US President Barack Obama banned US eavesdropping on the leaders of close friends and allies on Friday, and began reining in the vast collection of US citizens’ telephone data in a series of reforms triggered by whistle-blower Edward Snowden’s revelations.
In a major speech, Obama took steps to reassure US citizens and foreigners alike that the US will take into account privacy concerns that arose after former US spy contractor Snowden’s damaging disclosures about the monitoring activities of the National Security Agency (NSA).
“The reforms I’m proposing today should give the American people greater confidence that their rights are being protected, even as our intelligence and law enforcement agencies maintain the tools they need to keep us safe,” he said.
Obama promised that the US will not eavesdrop on the heads of state or government of close US friends and allies.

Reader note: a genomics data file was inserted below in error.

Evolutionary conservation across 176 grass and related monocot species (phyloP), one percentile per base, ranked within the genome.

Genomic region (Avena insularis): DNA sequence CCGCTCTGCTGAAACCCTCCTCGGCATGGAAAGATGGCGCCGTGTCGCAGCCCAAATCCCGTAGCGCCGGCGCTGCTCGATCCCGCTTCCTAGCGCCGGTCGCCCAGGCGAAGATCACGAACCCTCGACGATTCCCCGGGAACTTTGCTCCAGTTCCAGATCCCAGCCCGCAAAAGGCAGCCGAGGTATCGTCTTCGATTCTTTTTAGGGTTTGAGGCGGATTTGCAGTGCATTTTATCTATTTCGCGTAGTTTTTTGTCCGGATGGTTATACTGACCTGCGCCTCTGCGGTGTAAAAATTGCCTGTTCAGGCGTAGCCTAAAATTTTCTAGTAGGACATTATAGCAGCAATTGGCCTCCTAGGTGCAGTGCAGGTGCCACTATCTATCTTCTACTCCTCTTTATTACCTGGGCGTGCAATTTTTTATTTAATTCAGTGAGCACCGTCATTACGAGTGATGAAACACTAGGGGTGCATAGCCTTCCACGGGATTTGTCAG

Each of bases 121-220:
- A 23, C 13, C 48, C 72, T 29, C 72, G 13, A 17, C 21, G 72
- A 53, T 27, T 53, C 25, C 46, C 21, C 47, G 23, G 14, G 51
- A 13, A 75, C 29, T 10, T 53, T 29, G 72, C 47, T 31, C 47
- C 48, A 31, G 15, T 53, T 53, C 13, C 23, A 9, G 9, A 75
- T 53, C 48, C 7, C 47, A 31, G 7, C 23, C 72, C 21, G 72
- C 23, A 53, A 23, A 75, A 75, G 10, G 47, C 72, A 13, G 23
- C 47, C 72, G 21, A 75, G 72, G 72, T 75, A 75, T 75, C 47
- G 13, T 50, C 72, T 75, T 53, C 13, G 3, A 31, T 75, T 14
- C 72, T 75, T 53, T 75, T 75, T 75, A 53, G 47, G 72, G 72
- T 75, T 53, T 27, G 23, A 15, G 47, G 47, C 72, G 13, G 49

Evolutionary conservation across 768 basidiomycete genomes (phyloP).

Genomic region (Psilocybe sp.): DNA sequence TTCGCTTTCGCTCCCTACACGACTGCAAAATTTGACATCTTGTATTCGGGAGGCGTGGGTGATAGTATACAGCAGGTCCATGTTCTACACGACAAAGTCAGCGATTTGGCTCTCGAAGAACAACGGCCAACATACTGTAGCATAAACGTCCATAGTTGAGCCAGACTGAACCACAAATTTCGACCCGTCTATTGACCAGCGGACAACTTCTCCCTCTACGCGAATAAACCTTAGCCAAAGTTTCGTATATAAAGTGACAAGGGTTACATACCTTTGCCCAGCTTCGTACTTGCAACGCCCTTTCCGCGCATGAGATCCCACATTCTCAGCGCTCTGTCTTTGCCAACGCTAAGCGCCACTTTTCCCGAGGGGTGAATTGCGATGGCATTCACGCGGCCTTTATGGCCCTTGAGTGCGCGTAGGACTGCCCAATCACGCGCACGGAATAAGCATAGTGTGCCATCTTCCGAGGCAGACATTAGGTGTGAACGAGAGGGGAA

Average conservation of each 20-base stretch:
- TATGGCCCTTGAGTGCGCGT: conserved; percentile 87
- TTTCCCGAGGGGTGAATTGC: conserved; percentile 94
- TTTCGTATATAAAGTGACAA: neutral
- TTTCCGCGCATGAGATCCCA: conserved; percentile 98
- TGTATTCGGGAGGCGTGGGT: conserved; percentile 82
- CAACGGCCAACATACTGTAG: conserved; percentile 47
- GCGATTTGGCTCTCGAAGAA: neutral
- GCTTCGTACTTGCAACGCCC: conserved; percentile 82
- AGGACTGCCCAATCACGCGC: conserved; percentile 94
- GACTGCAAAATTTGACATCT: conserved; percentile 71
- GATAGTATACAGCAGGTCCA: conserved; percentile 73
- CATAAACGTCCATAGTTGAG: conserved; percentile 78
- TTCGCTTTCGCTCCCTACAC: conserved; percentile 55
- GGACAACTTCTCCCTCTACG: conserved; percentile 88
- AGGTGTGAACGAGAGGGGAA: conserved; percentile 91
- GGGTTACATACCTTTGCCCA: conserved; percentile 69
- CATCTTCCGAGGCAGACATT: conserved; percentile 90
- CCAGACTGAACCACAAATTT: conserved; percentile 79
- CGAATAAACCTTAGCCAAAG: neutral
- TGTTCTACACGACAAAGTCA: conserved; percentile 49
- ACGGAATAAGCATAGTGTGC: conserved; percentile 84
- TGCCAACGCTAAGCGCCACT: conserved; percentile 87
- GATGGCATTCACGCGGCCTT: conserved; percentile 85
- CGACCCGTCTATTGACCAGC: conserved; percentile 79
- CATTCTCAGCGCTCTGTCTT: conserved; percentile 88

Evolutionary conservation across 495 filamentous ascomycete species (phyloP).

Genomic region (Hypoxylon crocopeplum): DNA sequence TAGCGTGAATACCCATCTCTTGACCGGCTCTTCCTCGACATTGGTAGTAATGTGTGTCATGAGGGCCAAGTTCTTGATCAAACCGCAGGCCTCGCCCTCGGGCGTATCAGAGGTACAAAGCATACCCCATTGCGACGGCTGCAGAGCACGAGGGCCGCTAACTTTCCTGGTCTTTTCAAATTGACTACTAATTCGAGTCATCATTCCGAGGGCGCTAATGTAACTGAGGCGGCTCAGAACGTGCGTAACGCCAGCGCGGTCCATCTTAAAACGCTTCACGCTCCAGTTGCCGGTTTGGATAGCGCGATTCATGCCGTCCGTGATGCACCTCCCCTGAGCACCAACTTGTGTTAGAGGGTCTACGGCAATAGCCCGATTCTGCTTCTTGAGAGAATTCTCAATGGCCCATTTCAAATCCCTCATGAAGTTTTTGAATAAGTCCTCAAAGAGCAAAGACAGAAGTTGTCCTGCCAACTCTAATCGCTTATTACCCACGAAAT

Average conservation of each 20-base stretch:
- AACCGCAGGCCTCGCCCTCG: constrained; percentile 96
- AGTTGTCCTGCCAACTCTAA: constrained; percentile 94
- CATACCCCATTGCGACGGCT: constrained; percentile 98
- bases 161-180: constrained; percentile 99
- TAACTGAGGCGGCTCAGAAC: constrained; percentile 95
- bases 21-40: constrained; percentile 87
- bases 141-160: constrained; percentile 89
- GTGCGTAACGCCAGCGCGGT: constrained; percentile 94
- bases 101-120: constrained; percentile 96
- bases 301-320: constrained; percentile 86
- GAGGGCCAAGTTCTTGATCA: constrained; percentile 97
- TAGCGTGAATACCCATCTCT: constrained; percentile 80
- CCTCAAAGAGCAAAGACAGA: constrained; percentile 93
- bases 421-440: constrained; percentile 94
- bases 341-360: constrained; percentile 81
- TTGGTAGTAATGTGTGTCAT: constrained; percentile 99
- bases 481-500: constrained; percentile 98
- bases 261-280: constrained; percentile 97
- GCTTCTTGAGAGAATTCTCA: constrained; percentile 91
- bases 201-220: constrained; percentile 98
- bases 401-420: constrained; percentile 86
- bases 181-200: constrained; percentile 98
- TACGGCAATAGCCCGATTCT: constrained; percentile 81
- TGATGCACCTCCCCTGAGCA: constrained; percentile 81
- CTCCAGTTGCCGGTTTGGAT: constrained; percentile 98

The step was designed to smooth over frayed relations between, for example, the US and Germany after reports surfaced last year that the NSA had monitored the mobile phone of German Chancellor Angela Merkel.
“The leaders of our close friends and allies deserve to know that if I want to learn what they think about an issue, I will pick up the phone and call them, rather than turning to surveillance,” Obama said.
The steps Obama put in motion are aimed at adapting regulations to keep up with rapid changes in surveillance technology that permit NSA analysts to monitor private communications globally.
Among the list of reforms, Obama called on the US Congress to establish an outside panel of privacy advocates for the secret US Foreign Intelligence Surveillance (FISA) Court that considers terrorism cases.
While the speech was designed to address concerns that US surveillance has gone too far, Obama’s measures were relatively limited.
One of the biggest changes will be an overhaul of the government’s handling of bulk telephone “metadata.” He said the program will be ended as it currently exists.
In addition, Obama said the US the government will need a judicial review before the database, which lists millions of telephone calls, can be queried unless there is a true emergency.
Obama also decided that communications providers would be allowed to share more information with the public about government requests for data.